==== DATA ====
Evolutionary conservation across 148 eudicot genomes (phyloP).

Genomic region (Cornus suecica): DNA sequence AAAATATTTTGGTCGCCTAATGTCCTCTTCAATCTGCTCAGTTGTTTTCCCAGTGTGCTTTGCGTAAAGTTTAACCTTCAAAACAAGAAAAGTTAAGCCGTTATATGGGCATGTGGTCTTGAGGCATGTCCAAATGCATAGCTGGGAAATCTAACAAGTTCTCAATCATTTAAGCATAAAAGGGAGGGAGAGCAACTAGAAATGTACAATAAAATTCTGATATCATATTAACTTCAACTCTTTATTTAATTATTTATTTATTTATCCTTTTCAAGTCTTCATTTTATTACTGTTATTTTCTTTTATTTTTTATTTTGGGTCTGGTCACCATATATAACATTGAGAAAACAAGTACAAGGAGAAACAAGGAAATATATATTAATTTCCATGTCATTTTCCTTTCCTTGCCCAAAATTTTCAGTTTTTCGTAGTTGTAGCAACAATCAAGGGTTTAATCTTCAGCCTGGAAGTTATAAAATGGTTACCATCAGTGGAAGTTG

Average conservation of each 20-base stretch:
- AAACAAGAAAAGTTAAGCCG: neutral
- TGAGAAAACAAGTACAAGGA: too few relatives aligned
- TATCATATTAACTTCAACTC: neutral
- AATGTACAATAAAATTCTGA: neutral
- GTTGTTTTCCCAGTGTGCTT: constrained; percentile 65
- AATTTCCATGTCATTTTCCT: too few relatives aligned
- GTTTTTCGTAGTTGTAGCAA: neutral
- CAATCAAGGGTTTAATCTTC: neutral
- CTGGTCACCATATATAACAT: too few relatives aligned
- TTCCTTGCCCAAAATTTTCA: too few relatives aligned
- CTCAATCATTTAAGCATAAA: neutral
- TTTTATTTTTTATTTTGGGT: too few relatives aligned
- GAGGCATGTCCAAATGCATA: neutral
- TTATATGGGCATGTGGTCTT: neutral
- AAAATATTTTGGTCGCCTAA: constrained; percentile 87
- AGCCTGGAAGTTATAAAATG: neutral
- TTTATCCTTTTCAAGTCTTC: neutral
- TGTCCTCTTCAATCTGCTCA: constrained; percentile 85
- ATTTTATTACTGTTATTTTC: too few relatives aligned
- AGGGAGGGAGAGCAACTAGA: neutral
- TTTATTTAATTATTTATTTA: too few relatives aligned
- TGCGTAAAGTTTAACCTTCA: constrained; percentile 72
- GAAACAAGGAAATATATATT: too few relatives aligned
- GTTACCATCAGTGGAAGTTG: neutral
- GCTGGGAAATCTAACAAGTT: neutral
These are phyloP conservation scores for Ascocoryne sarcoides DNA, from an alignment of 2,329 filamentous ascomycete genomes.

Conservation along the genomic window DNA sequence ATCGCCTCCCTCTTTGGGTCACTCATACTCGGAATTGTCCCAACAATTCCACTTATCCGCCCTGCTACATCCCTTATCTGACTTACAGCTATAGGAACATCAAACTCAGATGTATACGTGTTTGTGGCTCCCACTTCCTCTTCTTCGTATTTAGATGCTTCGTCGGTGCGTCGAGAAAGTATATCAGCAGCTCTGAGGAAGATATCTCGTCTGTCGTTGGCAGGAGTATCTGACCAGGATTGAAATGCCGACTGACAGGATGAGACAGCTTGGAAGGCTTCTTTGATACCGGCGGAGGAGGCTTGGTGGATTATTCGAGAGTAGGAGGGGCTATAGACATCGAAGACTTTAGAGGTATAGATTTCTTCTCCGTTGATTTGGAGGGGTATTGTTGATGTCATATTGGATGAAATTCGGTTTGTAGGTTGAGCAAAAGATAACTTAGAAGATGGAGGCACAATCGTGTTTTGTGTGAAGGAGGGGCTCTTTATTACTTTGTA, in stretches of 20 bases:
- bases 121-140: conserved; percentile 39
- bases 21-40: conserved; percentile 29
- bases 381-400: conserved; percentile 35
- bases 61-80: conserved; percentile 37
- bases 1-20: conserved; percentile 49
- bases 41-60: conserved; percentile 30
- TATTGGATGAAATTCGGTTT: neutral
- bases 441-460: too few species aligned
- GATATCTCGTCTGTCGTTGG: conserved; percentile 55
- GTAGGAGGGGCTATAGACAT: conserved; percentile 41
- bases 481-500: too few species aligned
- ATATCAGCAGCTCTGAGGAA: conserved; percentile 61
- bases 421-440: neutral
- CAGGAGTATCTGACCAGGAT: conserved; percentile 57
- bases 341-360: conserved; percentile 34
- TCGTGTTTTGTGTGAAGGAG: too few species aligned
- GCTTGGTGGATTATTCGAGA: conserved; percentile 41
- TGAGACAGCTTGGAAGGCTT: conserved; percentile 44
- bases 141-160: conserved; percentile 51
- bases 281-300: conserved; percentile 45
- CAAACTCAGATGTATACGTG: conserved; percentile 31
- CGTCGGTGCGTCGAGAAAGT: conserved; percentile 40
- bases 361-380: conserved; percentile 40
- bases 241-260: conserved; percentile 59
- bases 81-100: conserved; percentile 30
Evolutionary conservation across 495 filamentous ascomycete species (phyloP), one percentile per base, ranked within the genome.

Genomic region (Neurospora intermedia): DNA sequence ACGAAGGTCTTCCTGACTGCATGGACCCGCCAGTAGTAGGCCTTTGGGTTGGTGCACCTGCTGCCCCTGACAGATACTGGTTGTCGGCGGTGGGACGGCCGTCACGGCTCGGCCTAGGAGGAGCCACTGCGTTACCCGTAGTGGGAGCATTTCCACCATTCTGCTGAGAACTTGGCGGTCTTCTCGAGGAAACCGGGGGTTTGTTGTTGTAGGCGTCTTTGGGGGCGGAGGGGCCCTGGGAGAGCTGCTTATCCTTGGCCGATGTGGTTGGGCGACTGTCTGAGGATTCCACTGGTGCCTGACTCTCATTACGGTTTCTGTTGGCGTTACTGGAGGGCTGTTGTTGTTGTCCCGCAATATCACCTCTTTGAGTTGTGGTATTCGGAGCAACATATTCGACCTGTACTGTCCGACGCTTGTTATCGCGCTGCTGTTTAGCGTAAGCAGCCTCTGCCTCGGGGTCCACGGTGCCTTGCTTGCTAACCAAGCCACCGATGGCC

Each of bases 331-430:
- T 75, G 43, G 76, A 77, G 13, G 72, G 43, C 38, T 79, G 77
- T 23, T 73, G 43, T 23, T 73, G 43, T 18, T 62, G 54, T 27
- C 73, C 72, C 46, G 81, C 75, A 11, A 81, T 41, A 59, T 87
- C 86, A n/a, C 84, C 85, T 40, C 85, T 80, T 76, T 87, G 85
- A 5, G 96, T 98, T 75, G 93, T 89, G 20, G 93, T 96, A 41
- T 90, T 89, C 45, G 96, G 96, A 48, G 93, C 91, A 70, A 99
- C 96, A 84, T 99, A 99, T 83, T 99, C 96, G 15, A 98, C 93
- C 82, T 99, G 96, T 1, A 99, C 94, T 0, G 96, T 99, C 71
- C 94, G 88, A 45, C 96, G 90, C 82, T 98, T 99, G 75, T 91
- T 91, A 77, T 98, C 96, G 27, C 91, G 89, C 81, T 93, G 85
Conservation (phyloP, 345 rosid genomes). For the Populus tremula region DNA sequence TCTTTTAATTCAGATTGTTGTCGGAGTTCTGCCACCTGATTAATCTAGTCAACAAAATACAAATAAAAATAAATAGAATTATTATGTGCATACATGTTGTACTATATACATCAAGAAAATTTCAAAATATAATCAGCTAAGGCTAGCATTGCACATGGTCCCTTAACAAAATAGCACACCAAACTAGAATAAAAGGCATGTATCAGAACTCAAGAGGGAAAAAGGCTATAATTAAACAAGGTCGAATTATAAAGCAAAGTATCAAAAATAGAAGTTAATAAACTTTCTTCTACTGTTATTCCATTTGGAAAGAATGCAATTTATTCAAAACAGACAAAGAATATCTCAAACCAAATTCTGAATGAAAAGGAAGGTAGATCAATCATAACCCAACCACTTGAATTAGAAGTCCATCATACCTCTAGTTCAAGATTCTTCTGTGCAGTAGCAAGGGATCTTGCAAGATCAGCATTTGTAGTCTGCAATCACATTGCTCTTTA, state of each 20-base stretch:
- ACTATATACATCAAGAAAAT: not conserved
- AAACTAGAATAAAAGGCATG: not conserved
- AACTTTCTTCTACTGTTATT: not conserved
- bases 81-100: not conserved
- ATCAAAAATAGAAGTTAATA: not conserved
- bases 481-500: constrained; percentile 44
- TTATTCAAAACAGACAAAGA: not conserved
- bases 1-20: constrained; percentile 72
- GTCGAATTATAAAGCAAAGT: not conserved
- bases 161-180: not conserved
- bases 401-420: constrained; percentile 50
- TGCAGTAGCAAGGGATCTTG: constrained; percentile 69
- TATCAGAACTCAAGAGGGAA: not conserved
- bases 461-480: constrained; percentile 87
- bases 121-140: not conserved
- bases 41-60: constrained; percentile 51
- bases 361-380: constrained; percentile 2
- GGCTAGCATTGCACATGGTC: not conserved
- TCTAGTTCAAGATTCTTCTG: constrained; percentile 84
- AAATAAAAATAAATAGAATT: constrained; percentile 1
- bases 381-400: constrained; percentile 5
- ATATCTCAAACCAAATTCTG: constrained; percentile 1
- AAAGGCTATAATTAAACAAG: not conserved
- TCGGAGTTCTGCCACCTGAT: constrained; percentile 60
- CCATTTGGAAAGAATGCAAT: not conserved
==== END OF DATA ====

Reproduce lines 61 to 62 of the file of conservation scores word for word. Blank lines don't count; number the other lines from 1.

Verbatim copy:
- C 73, C 72, C 46, G 81, C 75, A 11, A 81, T 41, A 59, T 87
- C 86, A n/a, C 84, C 85, T 40, C 85, T 80, T 76, T 87, G 85